City departments say they will spend $94 million in overtime during the next fiscal year, according to Mayor Ed Lee’s proposed budget. But based on past behavior, that will skyrocket in no time.
Departments are on pace to exceed budgeted overtime by $40 million this fiscal year for a total of $141.6 million. That isn’t sitting well with members of the Board of Supervisors, who now want to hold departments accountable to a “realistic” budget.
“In these budget times, we cannot afford to let overtime go out of control,” Supervisor David Campos said. “When some of the major departments are over the allotted overtime budget, that is a problem. That is untenable. We cannot continue to operate that way.”
Today, Campos will introduce legislation, which is being co-sponsored by Supervisor Mark Farrell, that would require departments to obtain approval by the Board of Supervisors if they want to exceed overtime spending beyond the amount budgeted.
Currently, departments use savings from salaries and benefits to pay for added overtime expenses, an accounting maneuver that doesn’t require approval by the board.
The proposal comes as The City’s spending is projected to outpace revenue for years to come. The mayor recently had to close a $300 million deficit in next year’s budget.
For years, The City has struggled to draw down overtime costs, which ballooned to a high of $167.7 million in fiscal year 2007-08. Since that year, overtime spending was on a downward trend until now.
“We’re talking about big dollars,” Farrell said. He said the budget at the start of the year should be a “realistic” one, and if departments think its best to exceed it, then they should “come prove it.”
Department heads often justify overtime spending by arguing it is necessary to maintain operations and also more cost-effective than hiring more workers.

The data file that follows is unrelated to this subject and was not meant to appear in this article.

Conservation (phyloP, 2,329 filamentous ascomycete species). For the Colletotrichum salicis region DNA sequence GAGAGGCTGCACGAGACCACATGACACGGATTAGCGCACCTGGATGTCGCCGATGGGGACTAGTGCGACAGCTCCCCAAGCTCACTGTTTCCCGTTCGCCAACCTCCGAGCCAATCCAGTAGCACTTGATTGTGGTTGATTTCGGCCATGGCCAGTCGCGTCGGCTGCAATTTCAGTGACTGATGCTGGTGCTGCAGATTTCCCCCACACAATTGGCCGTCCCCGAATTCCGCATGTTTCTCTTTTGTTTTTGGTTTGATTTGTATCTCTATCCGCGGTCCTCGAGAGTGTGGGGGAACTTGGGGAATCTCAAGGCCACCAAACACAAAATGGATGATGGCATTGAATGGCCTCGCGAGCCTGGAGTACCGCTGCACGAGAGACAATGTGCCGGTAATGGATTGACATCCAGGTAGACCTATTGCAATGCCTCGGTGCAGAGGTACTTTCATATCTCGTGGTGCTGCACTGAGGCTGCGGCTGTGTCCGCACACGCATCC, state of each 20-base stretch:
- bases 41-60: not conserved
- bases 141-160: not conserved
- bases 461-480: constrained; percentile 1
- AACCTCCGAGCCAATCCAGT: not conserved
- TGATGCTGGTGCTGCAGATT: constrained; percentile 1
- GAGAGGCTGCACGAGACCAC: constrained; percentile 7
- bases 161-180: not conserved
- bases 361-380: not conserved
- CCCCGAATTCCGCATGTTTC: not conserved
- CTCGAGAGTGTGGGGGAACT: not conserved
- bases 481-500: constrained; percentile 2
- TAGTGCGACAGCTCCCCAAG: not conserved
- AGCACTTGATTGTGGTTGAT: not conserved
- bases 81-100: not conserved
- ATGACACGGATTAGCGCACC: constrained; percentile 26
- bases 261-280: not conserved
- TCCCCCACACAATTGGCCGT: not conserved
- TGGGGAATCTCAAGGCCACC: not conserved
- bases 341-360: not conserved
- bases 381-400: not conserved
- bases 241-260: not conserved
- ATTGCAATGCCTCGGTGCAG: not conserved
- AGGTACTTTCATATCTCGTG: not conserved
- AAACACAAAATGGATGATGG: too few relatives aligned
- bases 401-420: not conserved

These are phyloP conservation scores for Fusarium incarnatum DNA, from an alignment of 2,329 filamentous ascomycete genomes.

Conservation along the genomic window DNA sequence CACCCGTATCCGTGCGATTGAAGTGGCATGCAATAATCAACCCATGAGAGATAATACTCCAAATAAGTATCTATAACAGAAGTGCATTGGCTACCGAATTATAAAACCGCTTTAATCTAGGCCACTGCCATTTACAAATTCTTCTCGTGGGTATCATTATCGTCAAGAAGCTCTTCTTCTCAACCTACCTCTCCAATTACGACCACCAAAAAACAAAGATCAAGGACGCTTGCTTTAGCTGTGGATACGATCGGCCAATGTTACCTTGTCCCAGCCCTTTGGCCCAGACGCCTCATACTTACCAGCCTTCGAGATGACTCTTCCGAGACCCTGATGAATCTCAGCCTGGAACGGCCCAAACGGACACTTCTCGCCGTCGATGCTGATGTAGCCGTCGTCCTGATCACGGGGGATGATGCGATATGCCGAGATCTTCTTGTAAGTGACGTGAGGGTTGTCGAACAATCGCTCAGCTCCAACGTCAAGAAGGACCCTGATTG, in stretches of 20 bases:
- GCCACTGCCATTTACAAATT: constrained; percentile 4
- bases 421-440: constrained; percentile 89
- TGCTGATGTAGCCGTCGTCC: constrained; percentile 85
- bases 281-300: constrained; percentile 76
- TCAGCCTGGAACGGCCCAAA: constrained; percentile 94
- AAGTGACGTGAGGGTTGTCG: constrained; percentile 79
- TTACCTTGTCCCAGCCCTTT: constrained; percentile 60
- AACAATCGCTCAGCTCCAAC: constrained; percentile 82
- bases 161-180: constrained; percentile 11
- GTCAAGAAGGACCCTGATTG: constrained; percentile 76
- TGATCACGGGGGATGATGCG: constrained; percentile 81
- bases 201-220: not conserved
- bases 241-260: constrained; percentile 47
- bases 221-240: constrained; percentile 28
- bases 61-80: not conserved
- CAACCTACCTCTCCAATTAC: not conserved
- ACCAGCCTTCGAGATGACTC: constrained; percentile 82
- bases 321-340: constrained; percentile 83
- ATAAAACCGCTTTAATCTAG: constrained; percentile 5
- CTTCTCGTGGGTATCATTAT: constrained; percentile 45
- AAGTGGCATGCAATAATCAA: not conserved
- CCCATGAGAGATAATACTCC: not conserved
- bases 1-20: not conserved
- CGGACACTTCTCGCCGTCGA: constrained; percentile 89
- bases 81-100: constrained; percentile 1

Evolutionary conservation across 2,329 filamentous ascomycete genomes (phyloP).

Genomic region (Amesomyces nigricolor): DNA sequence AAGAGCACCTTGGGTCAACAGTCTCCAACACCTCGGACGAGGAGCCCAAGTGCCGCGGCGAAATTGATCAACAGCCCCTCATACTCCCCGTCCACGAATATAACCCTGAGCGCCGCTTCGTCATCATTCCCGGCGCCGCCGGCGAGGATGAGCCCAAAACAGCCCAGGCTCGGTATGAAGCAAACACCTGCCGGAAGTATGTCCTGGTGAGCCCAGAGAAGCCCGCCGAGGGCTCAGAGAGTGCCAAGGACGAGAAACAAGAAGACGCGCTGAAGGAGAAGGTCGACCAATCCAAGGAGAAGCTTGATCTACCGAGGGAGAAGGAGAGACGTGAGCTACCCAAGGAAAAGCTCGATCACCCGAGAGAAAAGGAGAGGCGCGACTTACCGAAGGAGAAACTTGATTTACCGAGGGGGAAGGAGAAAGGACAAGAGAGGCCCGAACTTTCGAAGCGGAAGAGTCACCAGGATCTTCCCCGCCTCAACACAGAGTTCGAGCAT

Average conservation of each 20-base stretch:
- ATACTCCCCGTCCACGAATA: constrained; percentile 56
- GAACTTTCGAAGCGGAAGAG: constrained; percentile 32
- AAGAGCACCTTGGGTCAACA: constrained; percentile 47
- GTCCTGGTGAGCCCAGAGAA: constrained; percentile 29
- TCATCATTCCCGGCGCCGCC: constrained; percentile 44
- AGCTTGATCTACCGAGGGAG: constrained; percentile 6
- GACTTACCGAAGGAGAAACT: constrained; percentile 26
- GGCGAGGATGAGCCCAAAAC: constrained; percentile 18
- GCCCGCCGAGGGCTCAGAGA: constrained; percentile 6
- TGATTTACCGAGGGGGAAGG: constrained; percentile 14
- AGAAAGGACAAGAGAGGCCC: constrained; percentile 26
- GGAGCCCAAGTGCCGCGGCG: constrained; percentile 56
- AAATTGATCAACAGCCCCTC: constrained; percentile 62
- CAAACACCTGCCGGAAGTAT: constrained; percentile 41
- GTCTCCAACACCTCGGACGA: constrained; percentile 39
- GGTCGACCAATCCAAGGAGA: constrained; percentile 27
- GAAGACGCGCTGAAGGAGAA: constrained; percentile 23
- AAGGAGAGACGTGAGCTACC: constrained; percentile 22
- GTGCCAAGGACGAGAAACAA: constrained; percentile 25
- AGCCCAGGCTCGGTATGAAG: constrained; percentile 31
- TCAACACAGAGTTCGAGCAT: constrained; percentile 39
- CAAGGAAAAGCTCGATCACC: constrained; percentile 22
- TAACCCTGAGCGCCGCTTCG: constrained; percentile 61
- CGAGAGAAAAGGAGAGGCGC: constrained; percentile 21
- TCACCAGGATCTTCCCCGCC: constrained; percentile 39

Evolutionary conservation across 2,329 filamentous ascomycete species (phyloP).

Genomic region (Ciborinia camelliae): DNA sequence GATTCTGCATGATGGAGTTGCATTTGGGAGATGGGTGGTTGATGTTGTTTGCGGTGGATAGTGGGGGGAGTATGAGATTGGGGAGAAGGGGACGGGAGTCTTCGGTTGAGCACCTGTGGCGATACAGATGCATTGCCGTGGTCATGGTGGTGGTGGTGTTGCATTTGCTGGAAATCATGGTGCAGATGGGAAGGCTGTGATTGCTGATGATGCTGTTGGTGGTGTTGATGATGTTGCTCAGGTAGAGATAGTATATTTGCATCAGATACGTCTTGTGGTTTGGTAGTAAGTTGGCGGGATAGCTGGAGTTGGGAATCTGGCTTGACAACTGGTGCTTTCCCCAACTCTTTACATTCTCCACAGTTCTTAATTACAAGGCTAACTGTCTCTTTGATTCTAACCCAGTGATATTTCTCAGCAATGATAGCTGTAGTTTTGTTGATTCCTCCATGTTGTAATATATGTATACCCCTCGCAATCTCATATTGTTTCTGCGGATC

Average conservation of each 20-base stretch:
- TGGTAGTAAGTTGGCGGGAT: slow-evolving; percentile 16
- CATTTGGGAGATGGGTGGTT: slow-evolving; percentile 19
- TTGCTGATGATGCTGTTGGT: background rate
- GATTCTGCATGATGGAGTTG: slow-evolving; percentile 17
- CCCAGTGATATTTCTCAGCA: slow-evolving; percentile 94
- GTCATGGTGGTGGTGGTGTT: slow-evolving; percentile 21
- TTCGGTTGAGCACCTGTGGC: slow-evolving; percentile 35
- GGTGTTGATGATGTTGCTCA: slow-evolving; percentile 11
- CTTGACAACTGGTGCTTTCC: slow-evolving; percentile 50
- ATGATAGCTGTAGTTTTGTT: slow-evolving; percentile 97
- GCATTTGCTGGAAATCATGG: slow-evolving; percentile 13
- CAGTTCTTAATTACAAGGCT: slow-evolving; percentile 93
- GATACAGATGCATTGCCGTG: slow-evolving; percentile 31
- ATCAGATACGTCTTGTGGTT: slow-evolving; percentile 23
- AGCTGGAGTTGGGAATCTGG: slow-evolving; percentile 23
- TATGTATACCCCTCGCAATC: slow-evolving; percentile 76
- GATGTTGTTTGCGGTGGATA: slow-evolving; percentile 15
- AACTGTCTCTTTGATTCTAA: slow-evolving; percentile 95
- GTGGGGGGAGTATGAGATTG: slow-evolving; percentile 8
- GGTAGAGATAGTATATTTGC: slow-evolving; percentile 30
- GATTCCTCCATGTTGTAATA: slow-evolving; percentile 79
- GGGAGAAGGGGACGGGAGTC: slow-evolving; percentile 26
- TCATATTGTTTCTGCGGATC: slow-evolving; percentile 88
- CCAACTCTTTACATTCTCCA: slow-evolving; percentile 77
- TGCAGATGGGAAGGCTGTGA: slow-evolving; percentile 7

Fire Department spokeswoman Mindy Talmadge said its overtime spending increased because it hasn’t hired new personnel. But the department — which will spend $5 million more for overtime than it budgeted — is training new workers and expects that will reduce overtime next fiscal year.
Campos’ legislation would not affect this year’s biggest offender for overtime spending: the San Francisco Municipal Transportation Agency. That’s because supervisors do not have line-item authority over the SFMTA’s budget.
SFMTA spokesman Paul Rose defended the agency’s overtime spending — which is $20 million over its initial budget this fiscal year — saying the agency needs “flexibility” to manage the robust transit system.
As for the total budgeted $94 million in overtime by all the various city departments next year, Campos said, “I assume that the budget presented by these departments is an honest budget.”
If this legislation is approved, they’ll have a lot more explaining to do if it isn’t.
Overtime spending by department and what is proposed in Mayor Ed Lee’s budget:
|Budgeted FY2010-11||Actual||In Lee’s budget
Source: City Controller’s Office